As just one example, Commissioners Chopra and Slaughter have expressly stated they want to be more aggressive in trying to find legal theories to support monetary relief in enforcement actions generally and particularly in egregious cases, such as disgorgement of ill-gotten gains. “We expect that attention to these issues will increase in connection with anticipated leadership changes at the FTC,” Bergsieker said.

One wild card is whether the FTC can claim victory over legal challenges currently pending before the U.S. Supreme Court regarding its power of authority and, specifically, whether the agency can seek to recoup funds unlawfully obtained by individuals and companies resulting from violations of consumer protection laws. If the FTC loses, it will force the Commission to radically shift the enforcement strategy it has been following for the last several years, which has been heavily grounded on using Section 13b of the FTC Act to obtain equitable monetary relief for consumers.

Consumer protection attorneys say the importance of the case’s outcome cannot be overstated. “It really impacts the FTC’s mission and the size of the stick that it has to wield to bring companies into compliance,” Bergsieker said. Oral argument in that case, AMG Capital Management v. FTC, is set for Jan. 13.

As it is, the FTC is already stretched thin. “One thing to watch with respect to resources may be how the FTC uses its relationships and partnerships with other federal and state agencies as a force multiplier on consumer protection issues,” Bergsieker said. “We’ve seen some close coordination between FTC and state attorneys general on privacy investigations, particularly in the tech space, to include the sharing of information. We also expect to see coordination between the FTC and a revitalized CFPB, given the substantial overlap in the missions of those agencies, as has occurred previously under the Obama administration.”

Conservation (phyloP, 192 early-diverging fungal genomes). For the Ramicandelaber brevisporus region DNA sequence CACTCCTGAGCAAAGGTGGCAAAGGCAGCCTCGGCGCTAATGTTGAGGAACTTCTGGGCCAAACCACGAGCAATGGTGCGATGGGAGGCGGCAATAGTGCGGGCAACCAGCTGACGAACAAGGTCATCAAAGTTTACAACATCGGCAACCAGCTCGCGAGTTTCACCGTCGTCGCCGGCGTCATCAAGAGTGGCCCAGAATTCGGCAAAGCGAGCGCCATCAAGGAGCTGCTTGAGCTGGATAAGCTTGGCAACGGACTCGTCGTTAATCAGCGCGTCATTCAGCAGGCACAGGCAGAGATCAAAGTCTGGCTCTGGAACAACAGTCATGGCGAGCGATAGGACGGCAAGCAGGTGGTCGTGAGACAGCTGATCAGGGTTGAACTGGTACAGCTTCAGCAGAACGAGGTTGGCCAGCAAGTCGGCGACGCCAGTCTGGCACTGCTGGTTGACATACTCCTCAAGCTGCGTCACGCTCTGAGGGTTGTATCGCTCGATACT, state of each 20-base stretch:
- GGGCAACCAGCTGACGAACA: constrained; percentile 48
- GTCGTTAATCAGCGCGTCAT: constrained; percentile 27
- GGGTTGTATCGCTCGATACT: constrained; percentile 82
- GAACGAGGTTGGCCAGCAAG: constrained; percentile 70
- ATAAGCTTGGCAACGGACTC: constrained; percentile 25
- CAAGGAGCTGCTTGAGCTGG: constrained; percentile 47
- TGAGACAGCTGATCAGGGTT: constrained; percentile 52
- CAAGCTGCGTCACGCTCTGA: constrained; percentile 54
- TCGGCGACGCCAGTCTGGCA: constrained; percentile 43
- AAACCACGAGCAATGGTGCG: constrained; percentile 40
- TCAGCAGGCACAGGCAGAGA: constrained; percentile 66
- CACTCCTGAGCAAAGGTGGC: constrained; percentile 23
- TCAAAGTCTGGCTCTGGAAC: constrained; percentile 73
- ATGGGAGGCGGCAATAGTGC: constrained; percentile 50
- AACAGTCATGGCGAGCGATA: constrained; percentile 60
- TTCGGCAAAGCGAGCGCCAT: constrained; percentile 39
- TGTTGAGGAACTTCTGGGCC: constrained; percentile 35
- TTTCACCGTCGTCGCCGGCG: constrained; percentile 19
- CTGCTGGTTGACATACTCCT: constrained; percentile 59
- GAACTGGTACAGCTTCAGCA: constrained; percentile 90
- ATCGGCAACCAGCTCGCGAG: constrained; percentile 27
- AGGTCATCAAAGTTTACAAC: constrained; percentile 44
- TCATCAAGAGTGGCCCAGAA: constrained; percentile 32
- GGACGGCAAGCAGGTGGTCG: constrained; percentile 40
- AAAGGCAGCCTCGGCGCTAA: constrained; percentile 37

It’s also important to keep in mind that priorities shift from administration to administration. “Don’t assume that because your industry hasn’t been the subject of FTC consumer protection scrutiny before that it won’t be in the future,” Monteiro said.

He also recommended keeping a careful eye on rulemaking proceedings by any agency with consumer protection authority. “Participating in the rulemaking process early when rules affect your company or industry in ways that are untenable and have a basis for regulatory challenge is critically important to making sure you’ve preserved the ability to make those arguments down the line,” Monteiro said.

Last but certainly not least, have your compliance house in order. Some of the most significant consumer enforcement actions in recent years resulted from companies failing to have in place a compliance management system that was adequate to mitigate the risk that was presented by the behavior of employees, Monteiro stressed. “Having in place a compliance management system tailored to the risk presented is an excellent way to mitigate the risk of future enforcement actions.”